The food product had moisture content of 2.98 g/100 g and ash content of 3.46 g/100 g. Protein content was 10.15 g/100 g, Fat content was 3.0 g/100 g, Crude fiber content was 1.01 g/100 g, Iron content was 0.79 mg/100g, calcium content was 174.14 mg/100g and vitamin C content was 6.60 g/100g in the optimum recipe. The energy (calculated) was 249.95 kcal. In a study moin was prepared from 100% cowpea flour. Sample A (control) had a crude protein content of 21.89%. The crude protein decreased to 15.40% as the level of maize substitution increased from 0 to 70% whereas the carbohydrate content increased from 15.87 to 34.72% as the level of maize substitution increased from 0 to 70% [30]. Jha et al. [2] reported a composition of 6.38 % fat, 5.44 % protein, 34.01 % moisture, 38.23 % total solids and 1.23 % ash for ready-to-eat pearl millet based dairy dessert. Mcwatters et al. [29] conducted a study on baking performance and consumer acceptability of raw and extruded cowpea flour bread. They concluded that the cowpea flour breads contained more protein (13.9-15.4%) than the 100% wheat (4.1% fat, 12.5% protein) . In a study on the nutritional and sensory profiles of sweet potato based infant weaning food development, sweet potato, cowpea and peanut flour were used. The results of the nutritional properties revealed a significant increase of crude protein ranging from 18.9±3.2 - 38.5±8.4% (dry matter based), ash content (2.8±0.8-3.36±1.8%), fat (2.4±0.3-1.8±3.2%), crude fiber (2.8±0.7-4.8±0.8%) and carbohydrate (42.3±8.0-62.5±3.9%). The addition of cowpea and peanut flour increased the protein content of weaning food [31]. These results were similar to the present investigation.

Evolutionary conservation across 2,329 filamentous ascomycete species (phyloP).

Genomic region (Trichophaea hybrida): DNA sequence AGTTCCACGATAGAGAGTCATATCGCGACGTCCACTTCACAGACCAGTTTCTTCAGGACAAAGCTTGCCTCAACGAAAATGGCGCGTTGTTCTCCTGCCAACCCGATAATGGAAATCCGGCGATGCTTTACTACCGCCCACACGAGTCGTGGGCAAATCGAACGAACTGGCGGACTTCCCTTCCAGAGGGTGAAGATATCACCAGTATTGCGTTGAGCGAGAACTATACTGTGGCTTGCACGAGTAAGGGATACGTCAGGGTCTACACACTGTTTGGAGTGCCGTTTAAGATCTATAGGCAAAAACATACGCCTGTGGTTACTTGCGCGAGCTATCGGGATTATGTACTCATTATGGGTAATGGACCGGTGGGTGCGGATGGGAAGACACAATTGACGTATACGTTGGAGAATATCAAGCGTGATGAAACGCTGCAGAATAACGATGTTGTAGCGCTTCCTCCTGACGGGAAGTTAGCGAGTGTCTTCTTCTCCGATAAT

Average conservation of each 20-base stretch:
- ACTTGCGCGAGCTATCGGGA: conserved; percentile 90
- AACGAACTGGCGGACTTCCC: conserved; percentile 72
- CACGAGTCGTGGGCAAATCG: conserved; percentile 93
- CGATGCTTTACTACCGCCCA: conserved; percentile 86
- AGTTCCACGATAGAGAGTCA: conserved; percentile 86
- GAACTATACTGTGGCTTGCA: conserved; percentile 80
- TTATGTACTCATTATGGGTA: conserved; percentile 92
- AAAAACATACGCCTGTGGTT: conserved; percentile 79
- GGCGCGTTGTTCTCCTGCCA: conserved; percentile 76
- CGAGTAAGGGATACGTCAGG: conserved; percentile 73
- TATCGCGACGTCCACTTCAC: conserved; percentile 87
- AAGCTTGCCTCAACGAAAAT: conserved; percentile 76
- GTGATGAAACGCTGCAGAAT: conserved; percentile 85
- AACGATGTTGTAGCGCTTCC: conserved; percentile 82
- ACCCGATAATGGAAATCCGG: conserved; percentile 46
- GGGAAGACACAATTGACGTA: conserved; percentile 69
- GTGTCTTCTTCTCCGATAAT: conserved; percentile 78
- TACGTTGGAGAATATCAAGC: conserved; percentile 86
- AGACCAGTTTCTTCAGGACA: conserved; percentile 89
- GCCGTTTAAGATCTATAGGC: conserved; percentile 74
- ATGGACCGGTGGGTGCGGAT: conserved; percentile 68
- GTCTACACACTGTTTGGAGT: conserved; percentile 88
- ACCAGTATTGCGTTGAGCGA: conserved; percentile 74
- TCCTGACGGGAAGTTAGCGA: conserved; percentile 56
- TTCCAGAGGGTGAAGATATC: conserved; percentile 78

Conclusion

The optimized levels of amount of cowpea, soaking time of cowpea and amount of malted wheat flour for the manufacture of the instant kheer mix were predicted based on protein, crude fiber and overall acceptability score using RSM. Out of 13 suggested formulations, formulation 3 had superior overall acceptability rating (8.0525) and highest desirability index (0.120) compared to all other formulations. Hence, the formulation with amount of cowpea (12 g), soaking time of cowpea (4 hours) and malted wheat flour (5.01 g) was considered most suitable for manufacturing instant kheer dry mix, which could be then reconstituted into kheer. The predicted scores of 10.2734 g for protein, 0.767489 g for crude fiber, and 8.0525 for overall acceptability score were obtained. Developing such value-added products from staple cereals could bring variety for consumers offering them nutritional benefits. Optimum recipe had 10.15 g protein. Instant kheer mix had good sensory characteristics. This food product is convenient to use, health promoting and cost effective; hence, it can be used in various food based intervention programmes.